The planning division is reminding business owners that although the city's sign ordinance has been relaxed to give merchants an edge in the down economy, it hasn't been thrown out the window.
A drive down Carson and East William streets shows a number of businesses that aren't complying with the regulations on banners, flags and A-frames.
Carson City Planning Director Lee Plemel said that although the 30-day limit has been suspended, the number of ads per business remains limited.
The regulations for Carson City code read in part: "Only one free-standing temporary sign device, including but not limited to banners, changeable promotional flags and A-frame signs may be used at any given time per business on a single street frontage."
Omitted from the regulations were clauses requiring that banners or flags be securely attached to the business' structure. The regulations are in effect through the end of 2012.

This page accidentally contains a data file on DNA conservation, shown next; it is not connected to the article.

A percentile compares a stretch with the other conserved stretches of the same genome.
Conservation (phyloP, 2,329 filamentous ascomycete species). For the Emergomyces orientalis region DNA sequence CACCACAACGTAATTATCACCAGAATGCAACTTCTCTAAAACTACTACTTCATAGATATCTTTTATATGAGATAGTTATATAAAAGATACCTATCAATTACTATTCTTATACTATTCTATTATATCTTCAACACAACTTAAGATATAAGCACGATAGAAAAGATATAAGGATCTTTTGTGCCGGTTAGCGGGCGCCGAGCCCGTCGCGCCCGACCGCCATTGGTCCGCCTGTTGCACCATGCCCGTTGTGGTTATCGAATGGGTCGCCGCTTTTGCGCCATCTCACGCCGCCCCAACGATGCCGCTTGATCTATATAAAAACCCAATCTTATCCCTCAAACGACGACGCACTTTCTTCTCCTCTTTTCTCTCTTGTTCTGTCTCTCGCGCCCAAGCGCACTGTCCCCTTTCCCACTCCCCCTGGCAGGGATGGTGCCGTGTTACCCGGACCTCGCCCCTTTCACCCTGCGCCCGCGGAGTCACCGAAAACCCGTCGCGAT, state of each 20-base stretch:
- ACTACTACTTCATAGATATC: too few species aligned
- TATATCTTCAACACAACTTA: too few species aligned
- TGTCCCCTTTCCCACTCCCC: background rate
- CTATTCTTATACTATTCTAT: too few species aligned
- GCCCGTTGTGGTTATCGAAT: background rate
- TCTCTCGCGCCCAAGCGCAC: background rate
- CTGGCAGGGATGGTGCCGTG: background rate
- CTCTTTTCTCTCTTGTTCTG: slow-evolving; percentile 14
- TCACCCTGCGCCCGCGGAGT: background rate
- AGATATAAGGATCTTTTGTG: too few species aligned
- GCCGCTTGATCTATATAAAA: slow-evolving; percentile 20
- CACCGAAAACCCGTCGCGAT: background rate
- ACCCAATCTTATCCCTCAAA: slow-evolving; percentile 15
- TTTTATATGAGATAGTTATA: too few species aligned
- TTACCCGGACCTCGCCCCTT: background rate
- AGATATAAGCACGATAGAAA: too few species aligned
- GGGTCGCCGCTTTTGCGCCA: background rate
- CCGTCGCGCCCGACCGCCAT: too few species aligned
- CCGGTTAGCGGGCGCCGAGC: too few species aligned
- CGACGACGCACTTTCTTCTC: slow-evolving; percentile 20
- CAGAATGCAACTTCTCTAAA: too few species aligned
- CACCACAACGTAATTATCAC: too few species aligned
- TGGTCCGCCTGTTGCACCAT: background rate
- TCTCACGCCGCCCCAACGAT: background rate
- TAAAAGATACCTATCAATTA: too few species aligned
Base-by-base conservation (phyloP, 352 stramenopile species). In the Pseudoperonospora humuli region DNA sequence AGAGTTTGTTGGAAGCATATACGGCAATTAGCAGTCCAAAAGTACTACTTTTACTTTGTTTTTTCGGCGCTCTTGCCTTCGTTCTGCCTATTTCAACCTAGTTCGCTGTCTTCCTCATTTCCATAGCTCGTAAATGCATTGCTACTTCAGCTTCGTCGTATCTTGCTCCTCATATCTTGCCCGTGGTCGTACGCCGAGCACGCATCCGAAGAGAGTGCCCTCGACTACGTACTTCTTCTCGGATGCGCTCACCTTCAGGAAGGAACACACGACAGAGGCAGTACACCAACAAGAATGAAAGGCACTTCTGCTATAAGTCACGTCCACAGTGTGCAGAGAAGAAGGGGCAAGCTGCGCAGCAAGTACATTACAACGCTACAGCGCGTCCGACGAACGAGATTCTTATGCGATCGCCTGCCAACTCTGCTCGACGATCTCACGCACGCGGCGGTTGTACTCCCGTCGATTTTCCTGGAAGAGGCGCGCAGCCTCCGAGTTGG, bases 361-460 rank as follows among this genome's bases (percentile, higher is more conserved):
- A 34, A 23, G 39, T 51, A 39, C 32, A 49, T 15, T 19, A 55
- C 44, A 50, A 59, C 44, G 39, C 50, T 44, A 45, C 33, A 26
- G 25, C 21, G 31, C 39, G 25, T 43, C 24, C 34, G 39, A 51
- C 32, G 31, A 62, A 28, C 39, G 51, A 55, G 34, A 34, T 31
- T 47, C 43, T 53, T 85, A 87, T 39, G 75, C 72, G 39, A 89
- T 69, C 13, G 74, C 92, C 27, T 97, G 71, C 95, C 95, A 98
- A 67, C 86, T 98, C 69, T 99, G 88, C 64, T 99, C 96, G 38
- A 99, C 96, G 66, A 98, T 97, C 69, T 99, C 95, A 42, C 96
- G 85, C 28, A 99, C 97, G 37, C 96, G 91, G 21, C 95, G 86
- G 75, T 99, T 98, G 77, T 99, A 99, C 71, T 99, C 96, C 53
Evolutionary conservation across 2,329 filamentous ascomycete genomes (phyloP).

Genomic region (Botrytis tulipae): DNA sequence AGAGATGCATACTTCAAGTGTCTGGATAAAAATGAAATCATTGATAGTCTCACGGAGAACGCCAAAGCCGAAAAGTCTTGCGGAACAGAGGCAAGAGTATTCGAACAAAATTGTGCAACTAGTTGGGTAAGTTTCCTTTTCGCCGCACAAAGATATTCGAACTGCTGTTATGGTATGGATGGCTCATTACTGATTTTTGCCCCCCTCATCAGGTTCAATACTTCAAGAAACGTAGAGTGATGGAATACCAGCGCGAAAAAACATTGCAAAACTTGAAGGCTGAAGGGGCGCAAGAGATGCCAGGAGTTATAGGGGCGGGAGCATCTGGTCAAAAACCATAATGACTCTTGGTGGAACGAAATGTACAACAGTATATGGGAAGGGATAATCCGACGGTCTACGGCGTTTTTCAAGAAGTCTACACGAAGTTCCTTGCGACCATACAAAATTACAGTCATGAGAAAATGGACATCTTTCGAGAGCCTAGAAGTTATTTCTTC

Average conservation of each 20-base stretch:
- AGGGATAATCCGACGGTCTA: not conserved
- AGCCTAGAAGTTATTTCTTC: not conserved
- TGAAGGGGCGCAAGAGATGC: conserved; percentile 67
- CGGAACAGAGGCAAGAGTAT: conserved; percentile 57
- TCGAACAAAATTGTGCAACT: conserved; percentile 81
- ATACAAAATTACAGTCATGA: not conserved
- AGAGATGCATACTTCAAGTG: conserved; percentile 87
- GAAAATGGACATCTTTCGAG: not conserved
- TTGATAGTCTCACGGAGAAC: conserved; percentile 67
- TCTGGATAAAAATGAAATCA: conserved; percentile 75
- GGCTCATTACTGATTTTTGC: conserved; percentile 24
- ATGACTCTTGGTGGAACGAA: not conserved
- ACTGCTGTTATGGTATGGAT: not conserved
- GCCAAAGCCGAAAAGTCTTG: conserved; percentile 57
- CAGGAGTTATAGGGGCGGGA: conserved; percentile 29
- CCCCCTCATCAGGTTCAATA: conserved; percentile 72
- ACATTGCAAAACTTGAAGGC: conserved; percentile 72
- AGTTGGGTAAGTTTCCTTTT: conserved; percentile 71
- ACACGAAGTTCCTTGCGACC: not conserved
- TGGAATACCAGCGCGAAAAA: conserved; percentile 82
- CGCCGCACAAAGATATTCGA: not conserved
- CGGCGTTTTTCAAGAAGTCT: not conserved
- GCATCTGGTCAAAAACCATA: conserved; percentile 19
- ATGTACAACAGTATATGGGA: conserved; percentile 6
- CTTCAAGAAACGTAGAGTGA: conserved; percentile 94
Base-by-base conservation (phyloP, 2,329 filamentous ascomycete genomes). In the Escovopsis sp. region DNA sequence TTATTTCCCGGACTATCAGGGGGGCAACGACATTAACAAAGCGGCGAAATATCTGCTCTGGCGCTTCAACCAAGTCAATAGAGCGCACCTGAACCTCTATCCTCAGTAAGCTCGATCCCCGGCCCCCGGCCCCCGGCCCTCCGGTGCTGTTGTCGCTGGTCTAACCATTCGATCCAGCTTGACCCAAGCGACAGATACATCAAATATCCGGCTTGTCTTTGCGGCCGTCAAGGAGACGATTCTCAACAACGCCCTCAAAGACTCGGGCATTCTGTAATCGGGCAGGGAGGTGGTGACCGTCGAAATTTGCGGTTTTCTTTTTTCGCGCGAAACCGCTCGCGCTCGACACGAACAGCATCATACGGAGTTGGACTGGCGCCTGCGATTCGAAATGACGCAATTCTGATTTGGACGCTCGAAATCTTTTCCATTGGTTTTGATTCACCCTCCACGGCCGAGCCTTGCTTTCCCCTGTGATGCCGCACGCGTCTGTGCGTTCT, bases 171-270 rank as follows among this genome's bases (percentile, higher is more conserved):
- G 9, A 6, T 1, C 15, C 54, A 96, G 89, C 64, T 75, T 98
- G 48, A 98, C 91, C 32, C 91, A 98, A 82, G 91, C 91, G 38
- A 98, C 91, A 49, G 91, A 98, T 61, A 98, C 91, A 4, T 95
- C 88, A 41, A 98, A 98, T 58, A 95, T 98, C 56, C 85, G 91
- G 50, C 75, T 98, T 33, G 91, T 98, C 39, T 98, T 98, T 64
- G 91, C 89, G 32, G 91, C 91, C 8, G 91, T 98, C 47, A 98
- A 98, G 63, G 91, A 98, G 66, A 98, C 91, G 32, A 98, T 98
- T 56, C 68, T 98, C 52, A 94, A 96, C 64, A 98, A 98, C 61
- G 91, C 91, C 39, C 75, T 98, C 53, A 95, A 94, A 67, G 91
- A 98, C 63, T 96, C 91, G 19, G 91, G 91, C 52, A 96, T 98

"These are pretty much the same regulations that have been in place for the past couple of years, but we're putting out a reminder," said Plemel.
Bobby Thind, owner and general manager of Mart Liquor on North Carson Street, says he knows he has a lot of banners on his store, but he tries to keep it tasteful.
"We try to make it look nice and not put up any funky signs," he said. "It attracts more people than if you put up 20 million signs."
Due to reduced staff, Plemel said, enforcement has been handled on a complaint basis only.
"We haven't had a chance to address a lot of others yet, but expect to do so in the next couple of months. We can't cite one without citing the rest of them. We have to be fair," he said.
"From a community standpoint, there is an aesthetic quality that the regulations address, but from a business standpoint, you want your sign to be occasional and to stand out," he said.
Steve Reynolds, who owns Sign Pro on North Carson Street, agrees.
"If it starts looking too cluttery, you don't see any one thing," Reynolds said.
"For some, it's the more the merrier, but I think that too many promotional signs clutter it up and people driving by don't see them or take time to read them," he said.